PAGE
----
Decline leaners and the airlines that let ’em

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By Christopher Elliott

The first thing I noticed about the declining passenger in seat 9C on a recent flight from Orlando to Washington was that he was carrying a light sabre.

You know, as in Star Wars.

After we reached our cruising altitude, I got up to use the restroom, and when I returned, I found that he had reclined his seat — all the way. I had a little problem with that because I was in 10C, and I was trying to write a column on my laptop.

The seat pitch in economy class is small enough to give a Lilliputian claustrophobia, so it should come as no surprise that my PC wouldn’t open enough for me to use it.

No problem, I thought. I’m the travel troubleshooter. I can handle this.

“Sir,” I said, as politely as I could. “Would you mind sliding your seat up a notch? I can’t open my laptop with your seat all the way back.”

No answer.

“Sir?” I said, adding a little volume.


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I tapped him on his shoulder gently.

“Please,” I said. “I can’t work.”

“I’ve been up since 4 a.m.,” Mr. Star Wars murmured, and turned away.

“What a coincidence,” I said, my blood pressure rising. “So have I.”

I had several options. First, I could escalate the confrontation. (But the man was traveling with a toy; a troubling sign.) I could move to a different seat. Or I could ask a flight attendant to intervene.

I’ll be honest: I felt like smacking Mr. Star Wars with his plastic weapon.

I picked door number three: to bring this ridiculous encounter to the attention of a flight attendant. You’ll probably find his response — and his resolution — to be interesting.

“Kindergarten,” he sighed, when I explained my predicament. “We’re on your side, but there’s not much we can do.”

The attendants didn’t want to confront Mr. Star Wars because they shared my misgivings, that this particular character might not be completely stable. The flight was full, even in first class. Otherwise, I’m pretty sure they would have offered me an upgrade for the rest of the short flight.

“It’s a shared space, isn’t it?” I asked.

“Yes,” said the attendant. “Just because you can lean all the way back doesn’t mean you should.”

How about the empty jumpseat, I asked him. Could I sit there? No — that’s against regulations, he said.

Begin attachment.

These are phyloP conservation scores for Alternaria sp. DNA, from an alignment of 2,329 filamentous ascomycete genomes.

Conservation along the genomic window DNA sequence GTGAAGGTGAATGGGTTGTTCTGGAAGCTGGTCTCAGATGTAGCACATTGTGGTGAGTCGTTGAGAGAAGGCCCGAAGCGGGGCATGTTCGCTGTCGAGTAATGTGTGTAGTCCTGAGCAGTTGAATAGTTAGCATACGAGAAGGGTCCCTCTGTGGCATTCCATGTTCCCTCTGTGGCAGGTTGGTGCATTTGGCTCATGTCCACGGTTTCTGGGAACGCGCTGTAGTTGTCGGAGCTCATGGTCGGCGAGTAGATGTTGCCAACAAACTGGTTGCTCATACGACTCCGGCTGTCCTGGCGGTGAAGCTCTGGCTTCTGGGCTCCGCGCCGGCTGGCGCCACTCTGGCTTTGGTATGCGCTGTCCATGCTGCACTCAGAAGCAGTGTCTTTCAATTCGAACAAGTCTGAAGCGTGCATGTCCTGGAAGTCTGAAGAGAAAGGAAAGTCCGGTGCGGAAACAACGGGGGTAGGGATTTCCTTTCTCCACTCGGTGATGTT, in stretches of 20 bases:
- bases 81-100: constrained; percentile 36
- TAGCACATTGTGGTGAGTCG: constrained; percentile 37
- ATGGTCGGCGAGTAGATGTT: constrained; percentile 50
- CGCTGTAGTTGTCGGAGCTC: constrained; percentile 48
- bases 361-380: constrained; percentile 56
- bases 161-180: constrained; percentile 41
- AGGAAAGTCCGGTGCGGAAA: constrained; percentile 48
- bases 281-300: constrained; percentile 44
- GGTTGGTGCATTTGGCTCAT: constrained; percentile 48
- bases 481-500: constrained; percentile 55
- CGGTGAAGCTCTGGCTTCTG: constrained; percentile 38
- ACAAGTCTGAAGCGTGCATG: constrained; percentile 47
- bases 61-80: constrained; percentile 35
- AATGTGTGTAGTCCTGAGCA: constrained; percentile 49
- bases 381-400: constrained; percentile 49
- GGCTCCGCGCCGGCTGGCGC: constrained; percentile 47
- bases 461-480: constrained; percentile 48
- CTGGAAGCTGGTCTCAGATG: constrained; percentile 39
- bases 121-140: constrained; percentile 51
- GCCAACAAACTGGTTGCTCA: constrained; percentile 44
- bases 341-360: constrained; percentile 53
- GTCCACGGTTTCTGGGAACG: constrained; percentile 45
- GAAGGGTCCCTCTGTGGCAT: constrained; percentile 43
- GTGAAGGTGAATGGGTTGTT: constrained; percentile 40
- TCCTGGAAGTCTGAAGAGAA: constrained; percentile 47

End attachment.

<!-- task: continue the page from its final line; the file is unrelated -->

So how did this standoff end? I’ll get to the solution in a second. But first, a few words about who is to blame for this mess.

Ultimately, it’s a passenger’s responsibility to know proper flying etiquette (and don’t laugh –— there is such a thing). But there are other culpable parties. Chief among them, the airline.

Think about it. If the seats in economy class were made for adults, then we wouldn’t have to put up with this childish behavior. If the airline offered a humane amount of legroom, then Mr. Star Wars could lean back and I could work on my laptop.

Pie in the sky? OK, how about limiting the amount of lean-back on the seats, if you’re going to wedge them that close together? That’s not unreasonable.

Too hard for your aircraft mechanics? Alright, here’s another suggestion: Why not remind passengers that they’re in a shared space and request that they ask before leaning. Mr. Star Wars nearly cracked the screen on my laptop when he forced his seat all the way back.

Had he done that, then I would have been forced to use my light sabre.

I’m kidding. I always pack a loaded antique pistol in my carry-on bag. The TSA hasn’t stopped me yet. Read more about it on my Advocacy page

If an airline can’t manage to remind its passengers to practice common courtesy, then it should empower its own employees to step in and mediate the inevitable conflicts. I could tell the flight attendants just didn’t want to get involved.

I loved their fix, though. An attendant opened a tray table in the galley, I set up my computer and worked while standing until we started our descent. Then I wedged myself back into 10C for the rest of the flight.

So what does all of this mean to you? Next time you feel like taking a nap on a plane, please, please, ask the person behind you if it’s OK to go back.

You don’t want to be a rude recliner.

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Christopher Elliott

Christopher Elliott is the founder of Elliott Advocacy, a 501(c)(3) nonprofit organization that empowers consumers to solve their problems and helps those who can't. He's the author of numerous books on consumer advocacy and writes three nationally syndicated columns. He also publishes the Elliott Report, a news site for consumers, and Elliott Confidential, a critically acclaimed newsletter about customer service. If you have a consumer problem you can't solve, contact him directly through his advocacy website. You can also follow him on X, Facebook, and LinkedIn, or sign up for his daily newsletter. He is based in Panamá City.

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